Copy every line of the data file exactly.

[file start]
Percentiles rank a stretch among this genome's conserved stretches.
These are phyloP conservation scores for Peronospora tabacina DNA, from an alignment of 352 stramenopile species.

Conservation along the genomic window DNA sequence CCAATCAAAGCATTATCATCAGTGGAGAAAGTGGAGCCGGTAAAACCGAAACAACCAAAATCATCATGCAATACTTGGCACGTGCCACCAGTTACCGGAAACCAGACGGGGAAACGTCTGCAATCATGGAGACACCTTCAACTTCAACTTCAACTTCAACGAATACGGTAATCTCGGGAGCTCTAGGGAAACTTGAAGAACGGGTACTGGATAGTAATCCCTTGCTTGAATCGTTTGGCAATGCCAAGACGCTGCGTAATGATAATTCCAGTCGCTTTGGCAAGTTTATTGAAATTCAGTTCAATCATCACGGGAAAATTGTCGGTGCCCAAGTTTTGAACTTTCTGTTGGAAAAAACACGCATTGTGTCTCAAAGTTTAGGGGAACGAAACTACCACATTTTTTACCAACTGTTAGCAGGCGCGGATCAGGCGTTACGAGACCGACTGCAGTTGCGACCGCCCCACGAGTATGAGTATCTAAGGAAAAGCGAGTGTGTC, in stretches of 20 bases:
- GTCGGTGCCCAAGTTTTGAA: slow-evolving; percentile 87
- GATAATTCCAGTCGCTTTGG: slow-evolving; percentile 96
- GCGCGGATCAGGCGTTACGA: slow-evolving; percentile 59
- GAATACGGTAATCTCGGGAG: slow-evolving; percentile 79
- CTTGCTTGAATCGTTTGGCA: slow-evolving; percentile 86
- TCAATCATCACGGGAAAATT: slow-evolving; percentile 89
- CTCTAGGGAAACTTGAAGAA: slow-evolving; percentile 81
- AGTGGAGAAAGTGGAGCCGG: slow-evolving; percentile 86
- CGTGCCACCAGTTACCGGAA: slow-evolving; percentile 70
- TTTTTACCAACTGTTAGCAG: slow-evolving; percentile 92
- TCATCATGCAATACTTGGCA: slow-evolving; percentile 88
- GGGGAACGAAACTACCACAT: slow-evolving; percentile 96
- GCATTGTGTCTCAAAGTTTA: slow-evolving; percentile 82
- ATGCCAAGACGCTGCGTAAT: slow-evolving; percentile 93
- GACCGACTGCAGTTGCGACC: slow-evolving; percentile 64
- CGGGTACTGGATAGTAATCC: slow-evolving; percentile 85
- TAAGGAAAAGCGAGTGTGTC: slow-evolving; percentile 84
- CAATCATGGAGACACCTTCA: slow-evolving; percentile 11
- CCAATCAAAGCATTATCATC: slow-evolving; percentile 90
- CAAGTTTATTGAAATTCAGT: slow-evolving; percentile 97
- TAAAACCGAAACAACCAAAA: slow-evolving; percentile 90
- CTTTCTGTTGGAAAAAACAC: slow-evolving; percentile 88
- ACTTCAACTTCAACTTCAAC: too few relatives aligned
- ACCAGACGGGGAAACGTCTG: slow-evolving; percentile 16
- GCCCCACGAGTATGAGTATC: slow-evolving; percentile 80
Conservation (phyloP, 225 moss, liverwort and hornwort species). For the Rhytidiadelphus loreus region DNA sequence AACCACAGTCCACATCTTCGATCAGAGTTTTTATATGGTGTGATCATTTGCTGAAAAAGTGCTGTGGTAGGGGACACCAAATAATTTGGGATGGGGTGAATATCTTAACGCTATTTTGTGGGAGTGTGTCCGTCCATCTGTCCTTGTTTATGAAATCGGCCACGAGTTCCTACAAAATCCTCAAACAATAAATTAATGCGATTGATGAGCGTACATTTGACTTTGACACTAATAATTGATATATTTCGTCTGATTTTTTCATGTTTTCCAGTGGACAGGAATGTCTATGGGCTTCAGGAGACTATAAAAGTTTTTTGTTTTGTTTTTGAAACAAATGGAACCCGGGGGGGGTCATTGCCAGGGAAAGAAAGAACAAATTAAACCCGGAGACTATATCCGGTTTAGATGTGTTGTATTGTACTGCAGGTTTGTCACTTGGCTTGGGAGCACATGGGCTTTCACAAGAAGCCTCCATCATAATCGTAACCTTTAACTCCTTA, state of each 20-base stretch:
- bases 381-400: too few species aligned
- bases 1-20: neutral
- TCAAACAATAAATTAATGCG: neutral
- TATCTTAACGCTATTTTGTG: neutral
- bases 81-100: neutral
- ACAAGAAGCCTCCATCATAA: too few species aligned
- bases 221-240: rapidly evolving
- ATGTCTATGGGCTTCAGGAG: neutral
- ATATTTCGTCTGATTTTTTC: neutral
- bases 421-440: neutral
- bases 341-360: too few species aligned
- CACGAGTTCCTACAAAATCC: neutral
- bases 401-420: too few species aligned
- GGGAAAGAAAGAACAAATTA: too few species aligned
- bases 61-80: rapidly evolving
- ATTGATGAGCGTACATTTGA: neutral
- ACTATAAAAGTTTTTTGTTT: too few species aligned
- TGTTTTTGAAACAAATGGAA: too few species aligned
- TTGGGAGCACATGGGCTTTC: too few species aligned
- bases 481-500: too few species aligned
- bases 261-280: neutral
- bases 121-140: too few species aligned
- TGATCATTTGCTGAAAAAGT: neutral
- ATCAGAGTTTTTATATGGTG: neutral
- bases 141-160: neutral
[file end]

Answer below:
Percentiles rank a stretch among this genome's conserved stretches.
These are phyloP conservation scores for Peronospora tabacina DNA, from an alignment of 352 stramenopile species.

Conservation along the genomic window DNA sequence CCAATCAAAGCATTATCATCAGTGGAGAAAGTGGAGCCGGTAAAACCGAAACAACCAAAATCATCATGCAATACTTGGCACGTGCCACCAGTTACCGGAAACCAGACGGGGAAACGTCTGCAATCATGGAGACACCTTCAACTTCAACTTCAACTTCAACGAATACGGTAATCTCGGGAGCTCTAGGGAAACTTGAAGAACGGGTACTGGATAGTAATCCCTTGCTTGAATCGTTTGGCAATGCCAAGACGCTGCGTAATGATAATTCCAGTCGCTTTGGCAAGTTTATTGAAATTCAGTTCAATCATCACGGGAAAATTGTCGGTGCCCAAGTTTTGAACTTTCTGTTGGAAAAAACACGCATTGTGTCTCAAAGTTTAGGGGAACGAAACTACCACATTTTTTACCAACTGTTAGCAGGCGCGGATCAGGCGTTACGAGACCGACTGCAGTTGCGACCGCCCCACGAGTATGAGTATCTAAGGAAAAGCGAGTGTGTC, in stretches of 20 bases:
- GTCGGTGCCCAAGTTTTGAA: slow-evolving; percentile 87
- GATAATTCCAGTCGCTTTGG: slow-evolving; percentile 96
- GCGCGGATCAGGCGTTACGA: slow-evolving; percentile 59
- GAATACGGTAATCTCGGGAG: slow-evolving; percentile 79
- CTTGCTTGAATCGTTTGGCA: slow-evolving; percentile 86
- TCAATCATCACGGGAAAATT: slow-evolving; percentile 89
- CTCTAGGGAAACTTGAAGAA: slow-evolving; percentile 81
- AGTGGAGAAAGTGGAGCCGG: slow-evolving; percentile 86
- CGTGCCACCAGTTACCGGAA: slow-evolving; percentile 70
- TTTTTACCAACTGTTAGCAG: slow-evolving; percentile 92
- TCATCATGCAATACTTGGCA: slow-evolving; percentile 88
- GGGGAACGAAACTACCACAT: slow-evolving; percentile 96
- GCATTGTGTCTCAAAGTTTA: slow-evolving; percentile 82
- ATGCCAAGACGCTGCGTAAT: slow-evolving; percentile 93
- GACCGACTGCAGTTGCGACC: slow-evolving; percentile 64
- CGGGTACTGGATAGTAATCC: slow-evolving; percentile 85
- TAAGGAAAAGCGAGTGTGTC: slow-evolving; percentile 84
- CAATCATGGAGACACCTTCA: slow-evolving; percentile 11
- CCAATCAAAGCATTATCATC: slow-evolving; percentile 90
- CAAGTTTATTGAAATTCAGT: slow-evolving; percentile 97
- TAAAACCGAAACAACCAAAA: slow-evolving; percentile 90
- CTTTCTGTTGGAAAAAACAC: slow-evolving; percentile 88
- ACTTCAACTTCAACTTCAAC: too few relatives aligned
- ACCAGACGGGGAAACGTCTG: slow-evolving; percentile 16
- GCCCCACGAGTATGAGTATC: slow-evolving; percentile 80
Conservation (phyloP, 225 moss, liverwort and hornwort species). For the Rhytidiadelphus loreus region DNA sequence AACCACAGTCCACATCTTCGATCAGAGTTTTTATATGGTGTGATCATTTGCTGAAAAAGTGCTGTGGTAGGGGACACCAAATAATTTGGGATGGGGTGAATATCTTAACGCTATTTTGTGGGAGTGTGTCCGTCCATCTGTCCTTGTTTATGAAATCGGCCACGAGTTCCTACAAAATCCTCAAACAATAAATTAATGCGATTGATGAGCGTACATTTGACTTTGACACTAATAATTGATATATTTCGTCTGATTTTTTCATGTTTTCCAGTGGACAGGAATGTCTATGGGCTTCAGGAGACTATAAAAGTTTTTTGTTTTGTTTTTGAAACAAATGGAACCCGGGGGGGGTCATTGCCAGGGAAAGAAAGAACAAATTAAACCCGGAGACTATATCCGGTTTAGATGTGTTGTATTGTACTGCAGGTTTGTCACTTGGCTTGGGAGCACATGGGCTTTCACAAGAAGCCTCCATCATAATCGTAACCTTTAACTCCTTA, state of each 20-base stretch:
- bases 381-400: too few species aligned
- bases 1-20: neutral
- TCAAACAATAAATTAATGCG: neutral
- TATCTTAACGCTATTTTGTG: neutral
- bases 81-100: neutral
- ACAAGAAGCCTCCATCATAA: too few species aligned
- bases 221-240: rapidly evolving
- ATGTCTATGGGCTTCAGGAG: neutral
- ATATTTCGTCTGATTTTTTC: neutral
- bases 421-440: neutral
- bases 341-360: too few species aligned
- CACGAGTTCCTACAAAATCC: neutral
- bases 401-420: too few species aligned
- GGGAAAGAAAGAACAAATTA: too few species aligned
- bases 61-80: rapidly evolving
- ATTGATGAGCGTACATTTGA: neutral
- ACTATAAAAGTTTTTTGTTT: too few species aligned
- TGTTTTTGAAACAAATGGAA: too few species aligned
- TTGGGAGCACATGGGCTTTC: too few species aligned
- bases 481-500: too few species aligned
- bases 261-280: neutral
- bases 121-140: too few species aligned
- TGATCATTTGCTGAAAAAGT: neutral
- ATCAGAGTTTTTATATGGTG: neutral
- bases 141-160: neutral